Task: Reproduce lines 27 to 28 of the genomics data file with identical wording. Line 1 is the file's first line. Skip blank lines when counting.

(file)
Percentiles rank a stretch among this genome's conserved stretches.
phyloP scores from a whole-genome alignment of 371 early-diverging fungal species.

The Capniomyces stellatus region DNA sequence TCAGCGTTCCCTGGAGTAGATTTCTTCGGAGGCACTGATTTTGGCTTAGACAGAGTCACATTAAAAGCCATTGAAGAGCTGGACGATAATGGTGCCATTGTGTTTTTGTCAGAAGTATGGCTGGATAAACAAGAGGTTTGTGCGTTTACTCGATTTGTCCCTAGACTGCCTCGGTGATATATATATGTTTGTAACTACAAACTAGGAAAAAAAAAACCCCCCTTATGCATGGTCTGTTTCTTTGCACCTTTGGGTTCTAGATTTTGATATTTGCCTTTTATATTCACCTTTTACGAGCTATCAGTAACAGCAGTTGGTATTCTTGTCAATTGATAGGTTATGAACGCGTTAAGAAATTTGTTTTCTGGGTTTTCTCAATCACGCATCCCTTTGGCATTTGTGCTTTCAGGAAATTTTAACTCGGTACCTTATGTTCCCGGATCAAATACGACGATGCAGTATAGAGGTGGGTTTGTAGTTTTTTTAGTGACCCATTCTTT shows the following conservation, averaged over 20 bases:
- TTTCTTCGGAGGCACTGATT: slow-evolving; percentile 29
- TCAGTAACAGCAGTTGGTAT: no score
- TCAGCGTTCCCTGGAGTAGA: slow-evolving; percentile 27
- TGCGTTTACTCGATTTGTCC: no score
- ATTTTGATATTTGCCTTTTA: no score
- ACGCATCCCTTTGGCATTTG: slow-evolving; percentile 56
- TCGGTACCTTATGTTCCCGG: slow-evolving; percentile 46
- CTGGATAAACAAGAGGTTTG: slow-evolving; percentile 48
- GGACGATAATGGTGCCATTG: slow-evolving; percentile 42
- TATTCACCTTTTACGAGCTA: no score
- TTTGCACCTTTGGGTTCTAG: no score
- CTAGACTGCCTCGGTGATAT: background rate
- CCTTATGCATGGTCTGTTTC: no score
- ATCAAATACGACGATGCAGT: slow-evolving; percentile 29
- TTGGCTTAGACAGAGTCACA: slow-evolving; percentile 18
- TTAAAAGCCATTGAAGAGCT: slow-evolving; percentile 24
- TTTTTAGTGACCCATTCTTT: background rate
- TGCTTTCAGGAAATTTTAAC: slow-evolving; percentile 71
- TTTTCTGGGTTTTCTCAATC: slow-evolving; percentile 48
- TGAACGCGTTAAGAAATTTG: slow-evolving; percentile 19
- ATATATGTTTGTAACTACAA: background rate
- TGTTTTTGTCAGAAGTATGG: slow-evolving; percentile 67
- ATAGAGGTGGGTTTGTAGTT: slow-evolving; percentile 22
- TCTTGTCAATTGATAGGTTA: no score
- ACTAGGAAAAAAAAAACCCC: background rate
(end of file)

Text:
- TCTTGTCAATTGATAGGTTA: no score
- ACTAGGAAAAAAAAAACCCC: background rate